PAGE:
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Filed under google, zapier, trello, jotform, basecamp, project management, wufoo, and excel

Keeping track of your workload is important, and Trello is the best tool for the job in my opinion. I’ve been using Trello to manage my client work for about a year now, and I love it more and more each day. As the amount of work increases along with the number of collaborators, the project management app scales and surprises.

For a long time, I used an Excel workbook for each of my clients (each project being its own sheet) to track tasks and due dates. After acquiring a fifth client and hiring another developer to help me with the accumulating work, I realized that the Excel workbook was going to have to be replaced. I made a short list of requirements for a project management app:

I evaluated Basecamp first, but for $50/month, we only received 15GB of storage and 40 projects. While we actually only had 17 projects at the time, I wanted a solution that could grow without an increase in cost.

Enter Trello

I signed up for a Trello free account and spent an hour configuring swim lanes, user accounts, project labels, and card templates. I then revisited my requirements list. I was able to quickly determine that requirements 1, 2, and 4 were met, but requirement 3 was going to require a little creativity. I did some Google-aided investigation and quickly found that Zapier had a slew of Trello integrations — one of which filled in the missing requirement. Zapier offers a free integration that creates a Trello card based on data collected from a JotForm submission (JotForm is a form-building service like Wufoo). Since we were already using a JotForm form to collect issue information from our clients, this was a no-brainer. I proceeded to fine-tune Trello.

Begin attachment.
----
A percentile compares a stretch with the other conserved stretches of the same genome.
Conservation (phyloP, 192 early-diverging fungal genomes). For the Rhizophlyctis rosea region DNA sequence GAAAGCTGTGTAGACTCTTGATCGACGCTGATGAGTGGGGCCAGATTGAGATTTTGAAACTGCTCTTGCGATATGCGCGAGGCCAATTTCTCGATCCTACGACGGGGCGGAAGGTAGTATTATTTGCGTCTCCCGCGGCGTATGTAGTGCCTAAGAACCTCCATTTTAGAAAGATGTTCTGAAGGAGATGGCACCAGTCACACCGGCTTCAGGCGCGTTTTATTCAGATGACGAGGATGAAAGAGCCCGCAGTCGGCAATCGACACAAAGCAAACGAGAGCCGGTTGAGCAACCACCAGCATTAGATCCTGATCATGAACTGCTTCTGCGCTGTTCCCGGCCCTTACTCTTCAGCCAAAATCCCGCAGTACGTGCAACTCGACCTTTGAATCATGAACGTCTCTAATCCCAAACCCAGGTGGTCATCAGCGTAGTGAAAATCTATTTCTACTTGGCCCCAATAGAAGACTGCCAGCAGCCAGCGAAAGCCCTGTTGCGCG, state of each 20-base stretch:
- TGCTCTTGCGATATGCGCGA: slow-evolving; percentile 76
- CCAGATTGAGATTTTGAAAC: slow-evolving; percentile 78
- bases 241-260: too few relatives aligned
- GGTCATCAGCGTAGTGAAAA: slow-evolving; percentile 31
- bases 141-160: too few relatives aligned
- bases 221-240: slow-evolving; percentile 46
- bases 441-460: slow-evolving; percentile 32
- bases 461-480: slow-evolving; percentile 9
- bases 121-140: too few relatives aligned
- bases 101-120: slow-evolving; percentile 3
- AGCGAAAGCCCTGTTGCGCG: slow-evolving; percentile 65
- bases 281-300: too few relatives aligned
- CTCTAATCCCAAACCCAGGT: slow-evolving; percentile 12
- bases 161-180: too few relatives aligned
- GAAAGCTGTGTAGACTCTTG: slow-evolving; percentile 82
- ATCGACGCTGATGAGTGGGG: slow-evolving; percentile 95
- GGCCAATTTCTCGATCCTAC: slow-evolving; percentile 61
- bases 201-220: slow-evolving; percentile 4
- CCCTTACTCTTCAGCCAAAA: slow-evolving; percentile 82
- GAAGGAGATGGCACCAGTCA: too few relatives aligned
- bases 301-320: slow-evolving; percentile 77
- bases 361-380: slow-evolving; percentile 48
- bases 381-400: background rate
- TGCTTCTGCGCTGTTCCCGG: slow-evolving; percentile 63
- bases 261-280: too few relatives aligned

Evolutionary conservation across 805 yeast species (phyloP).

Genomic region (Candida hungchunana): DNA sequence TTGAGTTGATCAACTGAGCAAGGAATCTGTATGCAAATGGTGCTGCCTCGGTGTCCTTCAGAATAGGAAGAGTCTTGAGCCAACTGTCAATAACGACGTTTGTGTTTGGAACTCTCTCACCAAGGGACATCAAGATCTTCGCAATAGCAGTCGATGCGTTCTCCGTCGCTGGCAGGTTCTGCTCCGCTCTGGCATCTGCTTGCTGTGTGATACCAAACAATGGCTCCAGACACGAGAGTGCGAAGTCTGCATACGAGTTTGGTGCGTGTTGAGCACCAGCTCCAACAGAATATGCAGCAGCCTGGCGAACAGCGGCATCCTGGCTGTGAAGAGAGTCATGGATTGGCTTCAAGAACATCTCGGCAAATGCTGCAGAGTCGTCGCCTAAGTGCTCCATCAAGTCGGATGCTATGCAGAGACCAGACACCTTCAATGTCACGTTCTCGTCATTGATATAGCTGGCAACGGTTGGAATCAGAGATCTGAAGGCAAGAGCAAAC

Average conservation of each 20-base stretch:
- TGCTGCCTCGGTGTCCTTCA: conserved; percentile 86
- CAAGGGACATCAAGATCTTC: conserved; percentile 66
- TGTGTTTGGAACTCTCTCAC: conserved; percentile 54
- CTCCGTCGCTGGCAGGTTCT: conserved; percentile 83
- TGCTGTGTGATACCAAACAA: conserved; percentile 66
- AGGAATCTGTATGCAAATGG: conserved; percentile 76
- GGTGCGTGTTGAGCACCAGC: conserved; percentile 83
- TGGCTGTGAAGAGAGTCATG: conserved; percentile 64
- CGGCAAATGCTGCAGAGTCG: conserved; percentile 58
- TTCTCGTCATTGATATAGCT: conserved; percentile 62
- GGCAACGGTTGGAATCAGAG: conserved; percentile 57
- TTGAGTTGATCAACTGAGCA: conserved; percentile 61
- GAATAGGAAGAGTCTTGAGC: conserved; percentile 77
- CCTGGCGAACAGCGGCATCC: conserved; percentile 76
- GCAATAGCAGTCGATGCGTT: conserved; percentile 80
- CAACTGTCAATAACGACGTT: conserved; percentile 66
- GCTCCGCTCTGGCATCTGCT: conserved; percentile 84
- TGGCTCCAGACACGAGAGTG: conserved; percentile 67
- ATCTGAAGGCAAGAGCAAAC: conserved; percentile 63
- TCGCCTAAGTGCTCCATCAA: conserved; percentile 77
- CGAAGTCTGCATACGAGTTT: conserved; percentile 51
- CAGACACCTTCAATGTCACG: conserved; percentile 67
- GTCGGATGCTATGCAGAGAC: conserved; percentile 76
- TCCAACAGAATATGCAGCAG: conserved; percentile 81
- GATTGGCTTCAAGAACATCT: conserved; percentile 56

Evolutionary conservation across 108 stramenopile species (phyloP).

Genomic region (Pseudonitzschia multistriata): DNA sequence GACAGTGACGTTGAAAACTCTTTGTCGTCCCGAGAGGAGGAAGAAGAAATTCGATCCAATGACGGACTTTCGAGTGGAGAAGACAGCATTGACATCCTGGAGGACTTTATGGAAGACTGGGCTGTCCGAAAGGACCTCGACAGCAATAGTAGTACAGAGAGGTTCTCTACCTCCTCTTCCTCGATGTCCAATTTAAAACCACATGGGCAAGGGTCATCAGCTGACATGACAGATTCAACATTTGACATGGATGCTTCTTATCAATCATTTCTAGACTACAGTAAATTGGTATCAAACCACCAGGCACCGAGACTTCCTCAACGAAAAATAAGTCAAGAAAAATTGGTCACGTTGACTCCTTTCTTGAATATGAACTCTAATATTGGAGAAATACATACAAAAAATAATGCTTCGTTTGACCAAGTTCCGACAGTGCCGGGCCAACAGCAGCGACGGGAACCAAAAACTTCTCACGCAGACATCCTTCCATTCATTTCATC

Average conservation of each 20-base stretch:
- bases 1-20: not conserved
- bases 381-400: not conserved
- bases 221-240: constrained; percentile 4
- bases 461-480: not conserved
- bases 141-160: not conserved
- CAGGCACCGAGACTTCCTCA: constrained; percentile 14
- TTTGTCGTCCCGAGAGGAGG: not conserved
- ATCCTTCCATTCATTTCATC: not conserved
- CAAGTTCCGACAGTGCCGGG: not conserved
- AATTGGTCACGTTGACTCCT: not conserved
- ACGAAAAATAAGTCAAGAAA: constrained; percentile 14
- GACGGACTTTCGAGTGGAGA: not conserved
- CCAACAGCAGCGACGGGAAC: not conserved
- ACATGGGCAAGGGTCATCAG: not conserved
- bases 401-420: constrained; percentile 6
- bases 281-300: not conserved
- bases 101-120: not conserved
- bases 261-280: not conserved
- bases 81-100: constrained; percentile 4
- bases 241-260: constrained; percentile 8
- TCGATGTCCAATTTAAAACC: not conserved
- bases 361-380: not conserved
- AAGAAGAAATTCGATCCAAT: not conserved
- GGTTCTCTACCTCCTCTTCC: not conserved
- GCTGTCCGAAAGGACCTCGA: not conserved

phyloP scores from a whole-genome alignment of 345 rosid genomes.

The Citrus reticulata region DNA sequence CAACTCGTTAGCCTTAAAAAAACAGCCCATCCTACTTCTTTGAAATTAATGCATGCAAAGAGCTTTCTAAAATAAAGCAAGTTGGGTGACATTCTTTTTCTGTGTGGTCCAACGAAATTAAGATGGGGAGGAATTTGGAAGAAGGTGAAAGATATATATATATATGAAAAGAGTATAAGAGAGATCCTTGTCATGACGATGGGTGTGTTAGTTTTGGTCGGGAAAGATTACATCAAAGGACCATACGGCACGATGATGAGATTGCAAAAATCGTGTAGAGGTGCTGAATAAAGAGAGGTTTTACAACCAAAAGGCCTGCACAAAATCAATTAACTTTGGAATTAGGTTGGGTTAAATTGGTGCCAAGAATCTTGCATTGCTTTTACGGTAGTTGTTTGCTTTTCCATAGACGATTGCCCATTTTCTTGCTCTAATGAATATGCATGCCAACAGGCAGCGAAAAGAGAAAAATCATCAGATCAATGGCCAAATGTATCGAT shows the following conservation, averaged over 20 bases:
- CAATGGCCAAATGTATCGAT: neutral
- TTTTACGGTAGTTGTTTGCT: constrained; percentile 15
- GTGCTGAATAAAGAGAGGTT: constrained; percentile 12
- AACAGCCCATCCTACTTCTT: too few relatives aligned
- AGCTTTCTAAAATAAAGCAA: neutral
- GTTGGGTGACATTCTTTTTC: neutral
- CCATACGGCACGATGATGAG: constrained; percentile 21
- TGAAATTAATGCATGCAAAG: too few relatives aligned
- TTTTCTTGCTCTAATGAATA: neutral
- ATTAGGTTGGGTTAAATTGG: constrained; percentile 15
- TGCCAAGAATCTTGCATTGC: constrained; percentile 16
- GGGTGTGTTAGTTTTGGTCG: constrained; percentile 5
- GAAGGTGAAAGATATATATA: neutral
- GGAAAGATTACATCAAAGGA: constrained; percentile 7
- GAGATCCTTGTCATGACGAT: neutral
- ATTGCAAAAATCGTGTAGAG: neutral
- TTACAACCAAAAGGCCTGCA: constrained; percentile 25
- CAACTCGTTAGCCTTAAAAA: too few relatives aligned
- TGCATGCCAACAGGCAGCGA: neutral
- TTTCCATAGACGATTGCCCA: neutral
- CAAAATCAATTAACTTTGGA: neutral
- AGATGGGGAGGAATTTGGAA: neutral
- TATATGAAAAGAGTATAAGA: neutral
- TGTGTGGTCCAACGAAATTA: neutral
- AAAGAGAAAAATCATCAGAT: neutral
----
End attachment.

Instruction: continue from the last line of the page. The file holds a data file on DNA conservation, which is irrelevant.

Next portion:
When everything was configured well enough to represent our workflow, I prepared myself to start the grueling process of migrating tasks from Excel to the app. To my surprise, this ended up being not such a big deal. Trello lets you insert a list of tasks; a card is created for each task. Even better, Zapier offers an integration for importing tasks to Trello.

Since our migration to Trello, we’ve been able to spend more time building and a lot less time managing projects. We ended up paying for Trello Gold ($5/month) to increase the maximum upload size from 10MB to 250MB, and we subscribed to the Zapier Basic plan ($15/month) to further integrate Trello into our process. We couldn’t be happier with the extinction of our Excel workbook, and we’re even helping our clients adopt Trello in their businesses!

Some Pro Tips

Show Card Numbers - Every card has a card number, but you have to actually open the cards to see them. With this trick, that’s no longer the case. Card numbers are shown for all cards on the board. All you have to do is create a bookmark in your browser. Call it “Trello Card Numbers” or something like that, and set the URL equal to the value below. When you’re viewing a board, click the bookmark in your bookmark toolbar and you’ll be good to go.

javascript:(function(){$(".card-short-id").removeClass("hide")})()

Creating Cards from Templates - This functionality isn’t too apparent, but we’ve figured out how to make it happen. Create a swim lane on your board called “Templates” or something like that. Then, create new cards for the templates. Add all of the details, labels, and attachments that you want to the template. Whenever you’re ready to create a card from that template, open the card, click “More...” at the bottom-right of the card, and select “Copy...”. That’s it!